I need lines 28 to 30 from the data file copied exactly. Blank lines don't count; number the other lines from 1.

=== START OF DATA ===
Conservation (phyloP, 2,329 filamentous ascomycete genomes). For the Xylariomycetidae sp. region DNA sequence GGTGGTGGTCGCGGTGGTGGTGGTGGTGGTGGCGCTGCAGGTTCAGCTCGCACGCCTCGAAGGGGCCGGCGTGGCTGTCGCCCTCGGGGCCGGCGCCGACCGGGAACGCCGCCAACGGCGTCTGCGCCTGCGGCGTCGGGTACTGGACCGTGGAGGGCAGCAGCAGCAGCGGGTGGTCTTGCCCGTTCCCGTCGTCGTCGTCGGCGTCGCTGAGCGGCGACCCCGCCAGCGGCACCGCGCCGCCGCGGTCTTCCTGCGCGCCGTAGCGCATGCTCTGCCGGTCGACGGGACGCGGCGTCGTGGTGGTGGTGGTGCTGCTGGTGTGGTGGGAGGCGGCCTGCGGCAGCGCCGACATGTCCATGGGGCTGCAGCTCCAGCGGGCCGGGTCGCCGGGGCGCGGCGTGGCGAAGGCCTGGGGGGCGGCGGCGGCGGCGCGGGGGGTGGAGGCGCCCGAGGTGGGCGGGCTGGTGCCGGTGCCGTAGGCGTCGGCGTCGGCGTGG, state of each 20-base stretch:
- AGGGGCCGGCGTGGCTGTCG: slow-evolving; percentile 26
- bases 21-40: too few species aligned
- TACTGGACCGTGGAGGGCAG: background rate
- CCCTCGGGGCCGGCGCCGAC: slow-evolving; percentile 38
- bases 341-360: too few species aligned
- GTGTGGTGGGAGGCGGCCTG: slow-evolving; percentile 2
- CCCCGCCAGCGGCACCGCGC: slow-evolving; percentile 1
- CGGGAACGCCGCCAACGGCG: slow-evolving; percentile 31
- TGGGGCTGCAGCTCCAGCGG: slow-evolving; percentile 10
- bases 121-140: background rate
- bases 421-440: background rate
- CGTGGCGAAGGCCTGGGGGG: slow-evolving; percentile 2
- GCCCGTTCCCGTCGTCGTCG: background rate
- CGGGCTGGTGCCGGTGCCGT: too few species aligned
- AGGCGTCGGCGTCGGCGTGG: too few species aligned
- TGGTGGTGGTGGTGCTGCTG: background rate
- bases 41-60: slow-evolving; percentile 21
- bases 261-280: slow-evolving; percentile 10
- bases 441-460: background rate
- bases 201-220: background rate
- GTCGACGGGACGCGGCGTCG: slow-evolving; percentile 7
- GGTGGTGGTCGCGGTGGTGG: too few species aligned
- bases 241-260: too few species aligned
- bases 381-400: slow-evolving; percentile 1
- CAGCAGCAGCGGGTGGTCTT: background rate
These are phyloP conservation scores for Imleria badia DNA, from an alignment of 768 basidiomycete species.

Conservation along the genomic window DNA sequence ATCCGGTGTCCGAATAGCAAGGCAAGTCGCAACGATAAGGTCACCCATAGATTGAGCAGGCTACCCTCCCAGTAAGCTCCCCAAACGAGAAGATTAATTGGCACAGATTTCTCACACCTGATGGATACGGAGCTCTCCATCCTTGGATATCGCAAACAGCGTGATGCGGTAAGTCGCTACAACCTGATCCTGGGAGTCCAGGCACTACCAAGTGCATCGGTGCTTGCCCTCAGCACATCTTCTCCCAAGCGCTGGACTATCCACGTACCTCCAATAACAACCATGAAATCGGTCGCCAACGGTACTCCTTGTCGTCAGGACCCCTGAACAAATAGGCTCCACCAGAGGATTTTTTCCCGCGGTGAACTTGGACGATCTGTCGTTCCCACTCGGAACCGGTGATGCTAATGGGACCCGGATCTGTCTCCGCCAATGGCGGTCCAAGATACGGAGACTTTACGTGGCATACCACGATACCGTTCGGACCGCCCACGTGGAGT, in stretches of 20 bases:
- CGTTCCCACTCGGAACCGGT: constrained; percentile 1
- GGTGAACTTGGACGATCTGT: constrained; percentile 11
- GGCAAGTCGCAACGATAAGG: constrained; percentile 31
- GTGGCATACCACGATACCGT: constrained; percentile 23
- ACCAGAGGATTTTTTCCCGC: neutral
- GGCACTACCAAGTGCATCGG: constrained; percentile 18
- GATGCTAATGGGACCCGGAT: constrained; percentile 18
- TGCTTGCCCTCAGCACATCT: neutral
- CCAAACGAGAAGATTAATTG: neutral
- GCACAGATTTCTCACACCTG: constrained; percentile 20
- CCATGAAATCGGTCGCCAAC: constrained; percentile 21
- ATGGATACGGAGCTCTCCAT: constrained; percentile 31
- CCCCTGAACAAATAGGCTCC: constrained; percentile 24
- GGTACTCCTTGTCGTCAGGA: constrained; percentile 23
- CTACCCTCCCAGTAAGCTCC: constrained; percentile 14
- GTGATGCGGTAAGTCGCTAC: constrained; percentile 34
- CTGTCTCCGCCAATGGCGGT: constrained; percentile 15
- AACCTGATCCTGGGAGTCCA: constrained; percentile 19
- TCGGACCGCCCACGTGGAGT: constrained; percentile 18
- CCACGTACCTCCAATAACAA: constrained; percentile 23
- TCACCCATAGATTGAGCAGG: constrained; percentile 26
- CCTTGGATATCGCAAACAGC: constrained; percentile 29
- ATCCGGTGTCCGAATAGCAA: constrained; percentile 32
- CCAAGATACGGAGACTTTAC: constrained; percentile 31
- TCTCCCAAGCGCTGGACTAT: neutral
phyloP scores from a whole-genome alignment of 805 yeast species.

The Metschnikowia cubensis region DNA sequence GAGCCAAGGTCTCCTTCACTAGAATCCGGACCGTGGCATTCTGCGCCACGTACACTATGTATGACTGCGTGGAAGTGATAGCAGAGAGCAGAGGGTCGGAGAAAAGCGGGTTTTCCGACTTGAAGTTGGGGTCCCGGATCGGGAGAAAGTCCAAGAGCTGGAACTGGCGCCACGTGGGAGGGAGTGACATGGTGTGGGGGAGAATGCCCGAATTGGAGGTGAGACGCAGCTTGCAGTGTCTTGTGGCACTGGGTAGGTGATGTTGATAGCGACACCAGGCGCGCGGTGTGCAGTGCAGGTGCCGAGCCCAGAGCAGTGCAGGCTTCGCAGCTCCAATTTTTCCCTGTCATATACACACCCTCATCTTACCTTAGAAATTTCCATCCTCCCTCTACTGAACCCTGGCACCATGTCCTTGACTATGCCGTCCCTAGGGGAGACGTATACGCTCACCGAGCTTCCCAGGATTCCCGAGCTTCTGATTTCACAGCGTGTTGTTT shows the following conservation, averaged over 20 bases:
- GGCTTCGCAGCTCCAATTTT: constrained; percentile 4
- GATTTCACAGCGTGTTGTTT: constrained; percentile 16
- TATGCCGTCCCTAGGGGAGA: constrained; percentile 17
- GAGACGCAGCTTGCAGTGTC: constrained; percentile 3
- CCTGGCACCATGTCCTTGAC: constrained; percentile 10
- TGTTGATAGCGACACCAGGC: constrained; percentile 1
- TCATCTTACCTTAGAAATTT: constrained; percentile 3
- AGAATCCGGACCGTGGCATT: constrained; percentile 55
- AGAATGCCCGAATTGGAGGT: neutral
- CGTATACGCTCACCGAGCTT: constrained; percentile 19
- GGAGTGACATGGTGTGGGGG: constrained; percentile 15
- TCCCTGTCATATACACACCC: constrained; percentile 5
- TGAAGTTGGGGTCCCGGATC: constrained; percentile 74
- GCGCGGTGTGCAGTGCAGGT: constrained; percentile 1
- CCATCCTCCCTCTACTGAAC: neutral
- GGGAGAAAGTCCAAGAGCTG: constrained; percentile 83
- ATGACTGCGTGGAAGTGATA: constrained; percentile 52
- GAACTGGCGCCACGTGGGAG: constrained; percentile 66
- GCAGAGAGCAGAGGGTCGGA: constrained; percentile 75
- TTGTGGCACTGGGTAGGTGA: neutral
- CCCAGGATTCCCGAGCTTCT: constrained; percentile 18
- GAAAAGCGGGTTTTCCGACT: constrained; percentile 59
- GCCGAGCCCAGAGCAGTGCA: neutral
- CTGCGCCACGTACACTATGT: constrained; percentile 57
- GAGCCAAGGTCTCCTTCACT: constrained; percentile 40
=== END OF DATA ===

Conservation along the genomic window DNA sequence ATCCGGTGTCCGAATAGCAAGGCAAGTCGCAACGATAAGGTCACCCATAGATTGAGCAGGCTACCCTCCCAGTAAGCTCCCCAAACGAGAAGATTAATTGGCACAGATTTCTCACACCTGATGGATACGGAGCTCTCCATCCTTGGATATCGCAAACAGCGTGATGCGGTAAGTCGCTACAACCTGATCCTGGGAGTCCAGGCACTACCAAGTGCATCGGTGCTTGCCCTCAGCACATCTTCTCCCAAGCGCTGGACTATCCACGTACCTCCAATAACAACCATGAAATCGGTCGCCAACGGTACTCCTTGTCGTCAGGACCCCTGAACAAATAGGCTCCACCAGAGGATTTTTTCCCGCGGTGAACTTGGACGATCTGTCGTTCCCACTCGGAACCGGTGATGCTAATGGGACCCGGATCTGTCTCCGCCAATGGCGGTCCAAGATACGGAGACTTTACGTGGCATACCACGATACCGTTCGGACCGCCCACGTGGAGT, in stretches of 20 bases:
- CGTTCCCACTCGGAACCGGT: constrained; percentile 1
- GGTGAACTTGGACGATCTGT: constrained; percentile 11